The best thing about this book is that rather than being focused on the big battle sequences Bujold does make it a bit more personal by focusing on a narrow cast and how the war personally impacts them. There's a reoccurring theme of parents and children throughout the book as many infants and mothers are swept up in the war. But it's not adventure space opera unless there are dramatic escapes and daring missions behind enemy lines and there's plenty of that too.

Her theme of generational conflict also returns. The civil war is in part a reaction to the changes that had been occurring on Barrayar with the villains being the conservatives who want to preserve their culture and the heroes being the reformers. On the preserving primitive cultures versus bringing them up to date Bujold comes down firmly on the side of reformers. I can't help but notice that science fiction authors who are for preserving cultures always present those cultures as pastoral utopias which makes me wonder if they'd come down on the side of preserving a repressive feudal culture, but that's a question for another day.

Bujold continues to be a fine writer with a cast of interesting, well-defined characters. Or at least the heroes are all interesting characters. Her villains in this case are distant, impersonal forces. I didn't mind it here since the protagonists are so conflicted.

So in conclusion, a fine space opera adventure that is entertaining to read but not a deep or complex book. The novel is more refined than Bujold's earlier efforts and anyone who enjoys her novels would not be disappointed by it. Still because of its heavy dependence on events that occurred in earlier books I would have to say that someone should read those previous books before picking up Barrayar.

Sunday, February 17, 2008

Review - A Boy and His Dog

A Boy and His Dog
1976 Hugo Winner for Best Dramatic Presentation

It's been a few years since I've read Harlan Ellison's "A Boy and His Dog" but from what I remember the film is pretty faithful to the original short story. It features a boy, his telepathic dog, and a post-nuclear war desert landscape where man subsists by scrounging in the ruins. There's also an underground facility where some aspects of the past are still maintained and the film shares the story's.... unique ending. The movie is not really that good but at the same there's several aspects to it that will definitely stick to you.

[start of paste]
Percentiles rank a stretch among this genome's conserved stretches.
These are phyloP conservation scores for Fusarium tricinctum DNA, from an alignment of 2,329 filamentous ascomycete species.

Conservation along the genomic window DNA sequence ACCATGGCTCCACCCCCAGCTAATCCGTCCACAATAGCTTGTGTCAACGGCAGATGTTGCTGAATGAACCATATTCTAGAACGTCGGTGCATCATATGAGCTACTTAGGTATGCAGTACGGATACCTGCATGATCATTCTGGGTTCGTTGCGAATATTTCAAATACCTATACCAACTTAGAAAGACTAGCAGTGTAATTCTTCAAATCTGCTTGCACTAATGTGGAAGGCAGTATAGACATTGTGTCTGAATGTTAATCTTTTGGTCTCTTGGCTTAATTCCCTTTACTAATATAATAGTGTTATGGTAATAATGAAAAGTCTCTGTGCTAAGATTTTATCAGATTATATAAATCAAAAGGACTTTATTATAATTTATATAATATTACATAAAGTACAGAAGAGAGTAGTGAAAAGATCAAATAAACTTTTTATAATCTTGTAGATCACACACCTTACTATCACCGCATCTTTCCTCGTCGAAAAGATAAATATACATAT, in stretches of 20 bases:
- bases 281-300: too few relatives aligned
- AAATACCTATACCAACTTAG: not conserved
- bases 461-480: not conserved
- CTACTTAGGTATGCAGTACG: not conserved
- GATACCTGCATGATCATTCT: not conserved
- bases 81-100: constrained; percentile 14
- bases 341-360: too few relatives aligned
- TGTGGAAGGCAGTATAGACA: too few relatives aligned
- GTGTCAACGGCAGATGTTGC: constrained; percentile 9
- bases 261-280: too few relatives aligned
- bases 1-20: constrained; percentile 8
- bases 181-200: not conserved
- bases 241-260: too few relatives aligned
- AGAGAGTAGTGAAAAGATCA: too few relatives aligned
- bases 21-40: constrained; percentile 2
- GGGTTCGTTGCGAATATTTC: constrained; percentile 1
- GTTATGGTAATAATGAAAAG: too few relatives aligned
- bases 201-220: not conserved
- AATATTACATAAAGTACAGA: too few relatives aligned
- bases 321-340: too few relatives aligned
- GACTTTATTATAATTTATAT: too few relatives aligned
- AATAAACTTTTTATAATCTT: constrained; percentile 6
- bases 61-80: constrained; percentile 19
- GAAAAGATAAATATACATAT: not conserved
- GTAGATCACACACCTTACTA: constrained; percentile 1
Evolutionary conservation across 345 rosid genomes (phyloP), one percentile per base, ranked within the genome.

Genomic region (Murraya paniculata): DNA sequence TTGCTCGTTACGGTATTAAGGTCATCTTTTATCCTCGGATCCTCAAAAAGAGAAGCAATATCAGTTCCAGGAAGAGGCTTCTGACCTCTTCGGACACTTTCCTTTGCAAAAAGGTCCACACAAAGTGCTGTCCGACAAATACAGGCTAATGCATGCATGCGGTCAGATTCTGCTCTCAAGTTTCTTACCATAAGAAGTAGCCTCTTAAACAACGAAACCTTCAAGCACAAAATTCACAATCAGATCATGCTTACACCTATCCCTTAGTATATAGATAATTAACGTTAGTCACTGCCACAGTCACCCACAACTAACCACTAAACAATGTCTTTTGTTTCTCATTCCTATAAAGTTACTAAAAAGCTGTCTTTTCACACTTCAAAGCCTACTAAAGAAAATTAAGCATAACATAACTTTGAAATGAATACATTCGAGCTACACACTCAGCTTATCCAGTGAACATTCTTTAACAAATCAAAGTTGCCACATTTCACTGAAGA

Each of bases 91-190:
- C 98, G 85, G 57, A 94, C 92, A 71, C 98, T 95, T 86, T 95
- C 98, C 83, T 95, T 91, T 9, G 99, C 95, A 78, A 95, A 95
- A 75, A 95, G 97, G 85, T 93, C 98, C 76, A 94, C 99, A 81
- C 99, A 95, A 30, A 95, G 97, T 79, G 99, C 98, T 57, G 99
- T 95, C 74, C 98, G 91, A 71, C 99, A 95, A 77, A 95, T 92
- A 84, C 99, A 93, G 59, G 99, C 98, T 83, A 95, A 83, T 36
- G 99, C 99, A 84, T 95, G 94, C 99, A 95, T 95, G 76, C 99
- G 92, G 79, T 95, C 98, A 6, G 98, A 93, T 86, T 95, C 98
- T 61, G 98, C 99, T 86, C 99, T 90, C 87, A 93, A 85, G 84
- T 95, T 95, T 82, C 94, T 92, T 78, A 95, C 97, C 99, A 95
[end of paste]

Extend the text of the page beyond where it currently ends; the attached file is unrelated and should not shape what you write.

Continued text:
Particularly disturbing is the film's treatment of women. They are things to be used and discarded; in the opening scene when the protagonist finds a woman who has been murdered after being raped he's upset because she could have had "a couple more uses in her". If a woman is not a thing to be used then she's an ineffectual schemer. I'm wavering between "sardonic commentary on gender roles" and "just plain creepy" on this with "just plain creepy" winning out due to the film's nature as a 1970's exploitation film.

And it definitely is an exploitation film; cheaply made with junk based sets in the California desert with its cheap thrills. The cinematography is static and weak and the actors are all firmly in the B-class (though Don Johnson did go on to star in Miami Vice). What the film has going for it is shock value (there's that ending again). The film has some real pacing issues with far too much time spent on incidental wandering for the first hour when the real hook of the story occurs. Since it's a 90-minute film the transition is jarring.

What A Boy and His Dog does have is a distinctive viewpoint and black humor that would be duplicated often but rarely as well. While science fiction readers are going to be familiar with the things in this movie I am unaware of any cinema that depicted this now common view of a post-nuclear holocaust world before it.

There had been post-apocalyptic films before A Boy and His Dog but this movie laid down a foundation that would be copied quite often. If you were to watch Mad Max after seeing A Boy and His Dog you'd recognize the source for some of those ideas. Another place where this film had a huge influence are the Fallout computer games which borrows liberally from this film.

I don't think that the movie was successful in its attempts at art but at the same time it was such a bold attempt I have to give them credit for that. I can't recommend seeking out A Boy and His Dog but if you come across it then I would say that it should be watched just to be absorbed in the quirkiness.